Introduction to ArcMap

This tutorial will give an introduction to basic usage of ArcMap, a Windows-only desktop software program produced by ESRI for viewing, editing, creating, and analyzing geospatial data.

ESRI's ARC/INFO (ArcInfo) GIS program for microcomputers was initially released in 1982 (Wikipedia 2021). ArcMap was an evolution of that software that was initially released as part of the ArcGIS 8.0 release on 27 December 1999 (ESRI 2000). ArcGIS Pro, ESRI's successor to ArcMap, was released as version 1.0 on 27 January 2015. Both ArcMap and ArcGIS Pro are included in ESRI's ArcGIS Desktop suite, and ESRI plans to continue supporting ArcMap with patches until 2026 (ESRI 2021).

ArcGIS Pro has numerous advantages over ArcMap:

Despite these advantages, ArcMap is still commonly used, especially in small organizations.

Preparing a Project Folder

When starting a project, you should first create a project folder on your desktop to store the files you will use in that project. Maps created with ArcMap commonly require a number of different files, and it will be helpful to keep them together in a single directory.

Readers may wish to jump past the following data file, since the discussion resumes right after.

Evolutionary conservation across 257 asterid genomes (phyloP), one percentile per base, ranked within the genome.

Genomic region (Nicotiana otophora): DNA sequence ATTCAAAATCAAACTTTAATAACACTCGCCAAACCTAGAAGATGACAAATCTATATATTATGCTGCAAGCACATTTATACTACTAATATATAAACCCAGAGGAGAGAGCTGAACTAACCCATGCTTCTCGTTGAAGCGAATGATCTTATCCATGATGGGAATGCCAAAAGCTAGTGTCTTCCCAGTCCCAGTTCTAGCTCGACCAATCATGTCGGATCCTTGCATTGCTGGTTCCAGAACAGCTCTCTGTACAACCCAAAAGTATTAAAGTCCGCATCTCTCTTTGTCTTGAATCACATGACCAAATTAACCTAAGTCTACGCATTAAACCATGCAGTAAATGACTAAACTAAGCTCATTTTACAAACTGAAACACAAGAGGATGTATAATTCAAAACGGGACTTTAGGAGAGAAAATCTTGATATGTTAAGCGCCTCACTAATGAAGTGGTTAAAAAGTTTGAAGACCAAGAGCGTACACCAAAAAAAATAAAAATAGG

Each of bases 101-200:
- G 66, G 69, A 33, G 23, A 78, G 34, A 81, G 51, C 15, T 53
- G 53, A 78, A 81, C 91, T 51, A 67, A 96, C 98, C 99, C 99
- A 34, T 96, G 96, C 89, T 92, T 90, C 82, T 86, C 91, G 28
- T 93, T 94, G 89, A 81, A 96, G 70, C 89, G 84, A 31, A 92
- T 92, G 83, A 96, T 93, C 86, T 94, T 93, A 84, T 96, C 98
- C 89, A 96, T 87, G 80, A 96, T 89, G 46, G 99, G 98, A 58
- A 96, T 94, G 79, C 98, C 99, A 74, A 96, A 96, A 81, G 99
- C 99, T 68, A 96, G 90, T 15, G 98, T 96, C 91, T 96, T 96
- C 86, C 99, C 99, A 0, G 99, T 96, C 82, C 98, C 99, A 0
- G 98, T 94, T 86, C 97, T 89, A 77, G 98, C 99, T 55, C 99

Creating a project directory

Mapping CSV Points

Point maps can be created from tables containing latitudes and longitudes.

The simplest format for point table data is the comman-separated variable format that can be exported from a spreadsheet program like Excel. Point data is also sometimes made available to the public as CSV files through open data portals.

Note that one quirk of ArcMap compared to most other desktop programs is that you must explicitly go through a Connect to Folder step before you can access any file on your local drive. However, you only need to do this once per session, and if you connect to a high level folder (like Documents), you will be able to access any of the files in subfolders of that directory without having to connect to each subfolder individually.

This example will use a CSV file of houses of worship in Farmingdale, NY that can be downloaded here...

  1. Copy your CSV file into your project folder.
  2. Start ArcMap and create a new map with the Blank Template.
  3. Click the Add Data icon.
    • Click the Connect to Folder icon and navigate to the project folder containing your CSV file.
    • Go to Folder Connections, find the CSV file, and open it. This will add the file as a table.
  4. Right click on the table in the Table of Contents pane and select, Display XY data.
    • Make sure the X Field is your longitude column and the Y Field is your latitude column.
    • At the bottom of the dialog, Edit... the Coordinate System of Input Coordinates, search for WGS 1984 and under Geographic Coordinate Systems, select that option. World Geodetic System 1984 is a commonly used latitude/longitude system that is also used by the US GPS system.